Long-acting injectable and implantable approaches aim to overcome some of the documented challenges with uptake and adherence to current HIV prevention methods. Youth are a key end-user population for these methods. We used qualitative methods to examine product attributes and preferences for current and future long-acting HIV prevention approaches.
Ninety-five South African youth aged 18–24 years, of whom 62 were female and 33 male, completed 50 interviews and 6 focus groups. We purposively selected for previous product experience, including oral pre-exposure prophylaxis, injectable pre-exposure prophylaxis, or the vaginal ring, to ensure participants' opinions were rooted in actual experience.
Irrespective of previous method-use experience, gender, or sexual orientation, the majority expressed a preference for prevention methods formulated as injectables or implants. Several mentioned that their top priority in any product was efficacy, and for some, this overrode other concerns; for example, even if they feared pain, an implant or an injectable would be used if fully protective. Although efficacy was a top priority, there was also a clear desire across all subgroups for a product that would not interfere with sex, would stay in the system to provide protection, and that caused minimal burden, or was not apparent to others, and these characteristics were most salient for long-acting methods.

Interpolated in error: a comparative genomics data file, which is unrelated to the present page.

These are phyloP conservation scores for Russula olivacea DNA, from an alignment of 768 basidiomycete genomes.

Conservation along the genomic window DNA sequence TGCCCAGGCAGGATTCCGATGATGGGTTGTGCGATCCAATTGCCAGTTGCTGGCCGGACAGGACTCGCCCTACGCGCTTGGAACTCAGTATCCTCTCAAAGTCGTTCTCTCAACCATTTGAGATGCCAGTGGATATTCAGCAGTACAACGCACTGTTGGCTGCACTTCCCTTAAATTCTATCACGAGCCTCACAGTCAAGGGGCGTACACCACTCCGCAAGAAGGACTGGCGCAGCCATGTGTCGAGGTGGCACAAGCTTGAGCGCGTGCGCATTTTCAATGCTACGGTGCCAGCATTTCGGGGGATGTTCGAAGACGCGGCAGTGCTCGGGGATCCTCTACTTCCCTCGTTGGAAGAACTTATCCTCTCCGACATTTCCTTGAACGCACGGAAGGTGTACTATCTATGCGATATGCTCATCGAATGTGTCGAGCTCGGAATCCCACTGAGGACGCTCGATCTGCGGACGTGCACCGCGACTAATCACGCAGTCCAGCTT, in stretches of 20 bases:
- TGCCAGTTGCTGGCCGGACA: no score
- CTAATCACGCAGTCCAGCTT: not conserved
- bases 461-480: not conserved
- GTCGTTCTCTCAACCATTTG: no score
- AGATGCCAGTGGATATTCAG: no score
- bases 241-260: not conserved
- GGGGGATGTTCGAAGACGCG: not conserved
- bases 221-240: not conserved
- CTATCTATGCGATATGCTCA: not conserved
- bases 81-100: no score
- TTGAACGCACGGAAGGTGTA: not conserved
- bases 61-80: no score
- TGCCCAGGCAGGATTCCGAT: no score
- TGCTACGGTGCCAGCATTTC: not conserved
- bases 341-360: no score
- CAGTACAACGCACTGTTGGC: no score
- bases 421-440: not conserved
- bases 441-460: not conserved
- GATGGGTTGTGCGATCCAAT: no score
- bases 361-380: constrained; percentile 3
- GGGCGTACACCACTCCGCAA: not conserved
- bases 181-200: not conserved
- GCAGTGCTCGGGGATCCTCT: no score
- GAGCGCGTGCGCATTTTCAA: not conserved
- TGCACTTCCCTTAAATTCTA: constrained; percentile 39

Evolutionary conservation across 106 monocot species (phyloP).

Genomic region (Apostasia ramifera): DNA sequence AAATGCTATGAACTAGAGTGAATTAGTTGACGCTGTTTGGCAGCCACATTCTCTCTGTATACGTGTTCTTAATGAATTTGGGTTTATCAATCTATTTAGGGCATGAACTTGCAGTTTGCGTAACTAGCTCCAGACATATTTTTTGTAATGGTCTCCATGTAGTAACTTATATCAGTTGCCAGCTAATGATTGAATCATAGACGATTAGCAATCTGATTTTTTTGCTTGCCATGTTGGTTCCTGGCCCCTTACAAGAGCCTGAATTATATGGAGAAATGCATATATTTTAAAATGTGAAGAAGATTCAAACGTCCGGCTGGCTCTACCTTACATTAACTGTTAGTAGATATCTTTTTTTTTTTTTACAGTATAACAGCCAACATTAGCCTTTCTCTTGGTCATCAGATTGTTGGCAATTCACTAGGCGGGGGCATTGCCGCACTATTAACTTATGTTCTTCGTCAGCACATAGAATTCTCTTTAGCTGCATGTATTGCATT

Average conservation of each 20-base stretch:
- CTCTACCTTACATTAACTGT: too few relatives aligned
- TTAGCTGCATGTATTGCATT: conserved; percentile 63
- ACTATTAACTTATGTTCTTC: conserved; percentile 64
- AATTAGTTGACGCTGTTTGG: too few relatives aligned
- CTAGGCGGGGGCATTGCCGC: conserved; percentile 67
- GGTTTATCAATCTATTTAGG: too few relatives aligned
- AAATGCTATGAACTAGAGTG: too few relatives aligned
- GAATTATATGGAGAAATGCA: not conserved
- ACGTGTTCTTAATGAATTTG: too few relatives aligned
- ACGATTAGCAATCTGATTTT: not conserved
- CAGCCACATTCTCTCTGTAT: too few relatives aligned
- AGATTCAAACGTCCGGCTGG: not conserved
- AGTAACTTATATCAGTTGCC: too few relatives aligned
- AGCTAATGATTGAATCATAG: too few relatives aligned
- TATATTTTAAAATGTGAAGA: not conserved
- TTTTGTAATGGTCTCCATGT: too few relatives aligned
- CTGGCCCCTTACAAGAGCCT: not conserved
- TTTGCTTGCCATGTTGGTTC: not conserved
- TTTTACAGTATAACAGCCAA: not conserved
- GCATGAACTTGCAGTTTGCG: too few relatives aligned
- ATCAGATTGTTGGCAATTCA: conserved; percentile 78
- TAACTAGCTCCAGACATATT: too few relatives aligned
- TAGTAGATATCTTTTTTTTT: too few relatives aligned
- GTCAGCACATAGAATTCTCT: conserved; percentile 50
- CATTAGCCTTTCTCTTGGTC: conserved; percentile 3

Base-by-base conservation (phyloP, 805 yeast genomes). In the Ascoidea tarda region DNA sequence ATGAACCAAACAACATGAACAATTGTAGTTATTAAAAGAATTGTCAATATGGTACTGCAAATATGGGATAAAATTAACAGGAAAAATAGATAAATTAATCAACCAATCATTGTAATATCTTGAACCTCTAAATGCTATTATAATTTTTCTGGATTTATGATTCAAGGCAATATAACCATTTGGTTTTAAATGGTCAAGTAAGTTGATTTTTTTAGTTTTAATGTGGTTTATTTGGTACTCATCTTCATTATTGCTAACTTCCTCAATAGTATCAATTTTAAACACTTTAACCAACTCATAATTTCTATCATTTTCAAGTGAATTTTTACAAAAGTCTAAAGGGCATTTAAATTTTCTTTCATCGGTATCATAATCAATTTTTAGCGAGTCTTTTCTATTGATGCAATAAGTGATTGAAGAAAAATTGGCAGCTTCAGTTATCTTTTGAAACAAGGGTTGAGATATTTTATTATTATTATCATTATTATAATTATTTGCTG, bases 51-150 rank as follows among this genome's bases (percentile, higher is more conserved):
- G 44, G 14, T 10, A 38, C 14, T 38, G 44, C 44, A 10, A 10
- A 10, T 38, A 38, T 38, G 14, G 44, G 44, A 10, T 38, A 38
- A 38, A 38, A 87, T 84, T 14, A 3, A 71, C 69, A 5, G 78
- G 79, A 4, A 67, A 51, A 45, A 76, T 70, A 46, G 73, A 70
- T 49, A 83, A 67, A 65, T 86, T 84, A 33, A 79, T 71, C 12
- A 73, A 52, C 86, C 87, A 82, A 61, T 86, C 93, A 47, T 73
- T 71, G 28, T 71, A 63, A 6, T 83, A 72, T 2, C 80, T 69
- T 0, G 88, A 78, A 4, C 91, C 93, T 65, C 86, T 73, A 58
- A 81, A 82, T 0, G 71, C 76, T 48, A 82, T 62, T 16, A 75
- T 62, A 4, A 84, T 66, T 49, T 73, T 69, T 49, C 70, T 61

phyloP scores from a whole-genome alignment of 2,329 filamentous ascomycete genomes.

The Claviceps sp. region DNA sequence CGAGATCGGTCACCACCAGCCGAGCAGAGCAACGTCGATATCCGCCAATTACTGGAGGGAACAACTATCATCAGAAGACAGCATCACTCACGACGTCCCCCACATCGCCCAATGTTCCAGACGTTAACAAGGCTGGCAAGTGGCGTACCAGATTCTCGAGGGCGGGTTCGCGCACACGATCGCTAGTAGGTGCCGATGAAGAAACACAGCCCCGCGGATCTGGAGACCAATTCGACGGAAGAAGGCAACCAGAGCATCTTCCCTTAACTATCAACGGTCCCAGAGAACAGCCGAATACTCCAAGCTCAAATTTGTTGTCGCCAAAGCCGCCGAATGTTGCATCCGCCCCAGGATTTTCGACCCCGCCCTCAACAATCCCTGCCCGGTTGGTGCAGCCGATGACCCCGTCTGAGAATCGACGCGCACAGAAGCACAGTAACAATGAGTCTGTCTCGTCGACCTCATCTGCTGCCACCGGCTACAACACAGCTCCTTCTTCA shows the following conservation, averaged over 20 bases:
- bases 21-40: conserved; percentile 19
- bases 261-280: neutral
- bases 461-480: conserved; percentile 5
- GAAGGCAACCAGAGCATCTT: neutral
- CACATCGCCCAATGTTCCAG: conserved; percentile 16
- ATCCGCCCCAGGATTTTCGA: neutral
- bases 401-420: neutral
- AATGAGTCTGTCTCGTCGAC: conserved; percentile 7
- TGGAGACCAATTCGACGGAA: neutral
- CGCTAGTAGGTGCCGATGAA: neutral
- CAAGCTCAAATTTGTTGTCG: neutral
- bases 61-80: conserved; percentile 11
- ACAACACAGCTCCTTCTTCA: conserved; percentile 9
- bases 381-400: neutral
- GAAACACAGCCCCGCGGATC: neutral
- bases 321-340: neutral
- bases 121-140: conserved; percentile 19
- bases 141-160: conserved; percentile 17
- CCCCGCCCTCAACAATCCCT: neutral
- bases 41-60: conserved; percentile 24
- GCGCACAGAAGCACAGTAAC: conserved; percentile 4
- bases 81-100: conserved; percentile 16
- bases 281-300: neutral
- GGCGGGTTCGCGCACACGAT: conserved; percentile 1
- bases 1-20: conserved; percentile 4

Narrative explanations for preferences converged thematically around different dimensions of “invisibility” including invisibility to oneself, one's partner and household members, and community members. End-user preferences can be used to inform product development of long-acting HIV prevention approaches formulated as injections or implants to optimize adherence and impact.
aWomen's Global Health Imperative, Center for Global Health/SSES, RTI International, San Francisco Project Office, San Francisco, CA;
bDesmond Tutu HIV Research Centre, Cape Town, South Africa.
cDepartment of Medicine, Center for AIDS Prevention Studies, University of California, San Francisco, CA; and
dSchool of Public Health, University of California, Berkeley, CA.
Correspondence to: Elizabeth T. Montgomery, PhD, Women's Global Health Imperative, Center for Global Health/SSES, RTI International, 351 California Street, Suite 500, San Francisco, CA 94104 (e-mail: firstname.lastname@example.org).
Supported by the National Institute of Mental Health (1R01MH105262). The content is solely the responsibility of the authors and does not necessarily represent the official views of the National Institutes of Health.
The authors have no funding or conflicts of interest to disclose.
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Received April 19, 2018
Accepted November 11, 2018